I like the idea about those who have left. Thanks.

      • http://www.brianbarela.com/ Brian Barela

        i don’t know the exact numbers but seeing students join YWAM I know that the barrier to entry is SIGNIFICANTLY lower financially than CCC–this is not meant to be a good/bad statement, but so many students i have talked w in the last seven years of ministry that are interested in CCC and YWAM bring this up first:

        “why is your project ____thousand dollars more than YWAM’s?”

        i had a student last year considering interning w CCC and doing YWAM’s equivalent–his major concern–the fundraising.

        although this kind of thinking is broken it’s a very significant piece for students in the decision making process.

        • http://brianvirtue.org Brian Virtue

          I concur – we’re an expensive ministry to be a part of. I feel it even more now that I’m serving in ethnic student ministry. Many churches don’t understand why mission opportunities with us cost as much as they do when they also interact with other agencies like YWAM and others that are so dramatically different in costs and support raising.

    • http://brianvirtue.org Brian Virtue

      Pez – I like it – especially #1. I think when I’ve looked at exit interviews and the results in recent history a lot of it doesn’t allow for honest responses. Typically most cite the reason they leave as “the Lord led” and there’s not often a lot of detail as to what factors helped facilitate “the Lord’s leading” (is it calling? is it the mpd stuff? is it organizational disillusionment?). There’s dozens of reasons why people leave and I don’t believe even more than half are because of CCC cultural issues (but it’s a big factor for many too), but we need to find more honest feedback from those that are on the way out. It’s hard to solicit input from people the farther they are away from their involvement with CCC, but hopefully we getting people to shoot straight when they are making their decisions to leave.

  • http://mattmccomas.com Matt

    I took the survey the first day it came out….but I’m kind of a nerd. I should get a scholarship to CSU or something for that.

    First of all I love that our Executive team is doing there best to learn and get input. I have to admit that I did take it with some skepticism. I wonder if it makes any difference or if I’m just adding to the noise. I can’t imagine trying to sift through all the responses and make sense of it in a way that’s helpful….phew, makes me tired just thinking about it.

    I also wonder if the loudest voices (but not necessarily the most helpful) will get the most response from national. It so hard to hear from a 20K person organization because the contexts of ministry are limitless. A one size fits all survey is going to be tough.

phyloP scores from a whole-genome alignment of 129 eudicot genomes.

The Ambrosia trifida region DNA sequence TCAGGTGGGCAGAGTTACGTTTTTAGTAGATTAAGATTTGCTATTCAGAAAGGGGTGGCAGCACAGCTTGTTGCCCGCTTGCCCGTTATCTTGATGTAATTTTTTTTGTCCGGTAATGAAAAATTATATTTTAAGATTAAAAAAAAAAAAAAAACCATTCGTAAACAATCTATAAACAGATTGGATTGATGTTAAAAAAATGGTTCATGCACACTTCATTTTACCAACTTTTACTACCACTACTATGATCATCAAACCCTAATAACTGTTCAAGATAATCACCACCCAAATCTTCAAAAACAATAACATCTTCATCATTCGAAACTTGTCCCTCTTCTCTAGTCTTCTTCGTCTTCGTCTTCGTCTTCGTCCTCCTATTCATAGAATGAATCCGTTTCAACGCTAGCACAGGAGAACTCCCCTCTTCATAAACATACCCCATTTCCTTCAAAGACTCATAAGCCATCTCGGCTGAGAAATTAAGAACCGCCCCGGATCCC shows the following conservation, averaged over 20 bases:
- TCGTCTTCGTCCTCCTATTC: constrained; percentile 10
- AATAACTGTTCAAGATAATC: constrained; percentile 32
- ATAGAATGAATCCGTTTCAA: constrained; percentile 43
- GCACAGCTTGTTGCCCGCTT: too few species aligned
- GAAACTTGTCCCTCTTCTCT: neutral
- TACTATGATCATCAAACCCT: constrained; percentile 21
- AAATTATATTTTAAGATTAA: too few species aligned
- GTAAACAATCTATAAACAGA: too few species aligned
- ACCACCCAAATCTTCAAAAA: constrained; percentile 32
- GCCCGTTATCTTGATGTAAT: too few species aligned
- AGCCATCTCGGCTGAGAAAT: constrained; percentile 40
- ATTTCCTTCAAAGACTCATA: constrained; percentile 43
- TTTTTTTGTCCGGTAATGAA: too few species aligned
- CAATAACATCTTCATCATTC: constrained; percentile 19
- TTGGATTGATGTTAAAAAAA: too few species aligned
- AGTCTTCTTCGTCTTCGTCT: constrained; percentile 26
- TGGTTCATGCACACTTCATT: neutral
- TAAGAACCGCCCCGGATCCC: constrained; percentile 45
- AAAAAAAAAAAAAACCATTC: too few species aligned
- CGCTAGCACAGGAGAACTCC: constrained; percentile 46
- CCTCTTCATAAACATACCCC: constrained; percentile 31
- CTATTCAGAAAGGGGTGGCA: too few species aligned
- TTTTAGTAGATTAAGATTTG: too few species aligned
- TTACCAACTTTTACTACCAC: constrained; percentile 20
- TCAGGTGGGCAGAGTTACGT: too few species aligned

• http://inkindle.wordpress.com/ Judy Douglass

    Okay. I’m doing my part. I took the survey. We wrote about it several times on Global Staff Women and have posted it on Facebook. I especially want to make sure staff women take it–we need to discover every means for their voices to be heard.

    I did have some thoughts of, How will this info be used or helpful. But I am aware of the Shaping Our Future Team–and you would believe the best if you looked at who was on the team.

    • http://www.brianbarela.com/ Brian Barela

      agree judy that the Shaping Our Future Team is solid–I think that’s why I’m so interested in getting them closer to the action so to speak in terms of feedback.

      the online survey had to be used bc of our size and scope. and i think the website connected to the survey is a good start. however i sense that we can get even more strategic and intentional with online tools to close the distance in the feedback loop and give the Shaping Our Future team and even clearer glimpse of the realities of our field staff.

      hope we all can continue to learn and dialogue in this way. it’s been very helpful and encouraging for me so far!

  • Carly Higgins

    I took the survey. They had to send it to me 4 times before I actually took the time to complete it. It was interesting to evaluate what has been taking place in ministry. I just kept putting it off because I didn’t understand the value it could have. I appreciated reading people’s comments.

  • Tom

    Good conversation already. Appreciate the comments. I took the survey already a bit reluctantly, but there were a couple of things that have been troublesome for me personally that I wanted to bring up if possible so I did it.

    I did walk away wondering some of the questions already brought up, but also feeling sorry for whoever tries to make sense of the feedback – especially on the written part. They’ll be getting a lot of what I did… people venting a little on their personal annoyances so how do you put all those together into something that is cohesive? Not sure. Of course, I think my annoyances are critical to our organizational culture, but I’m sure everyone does.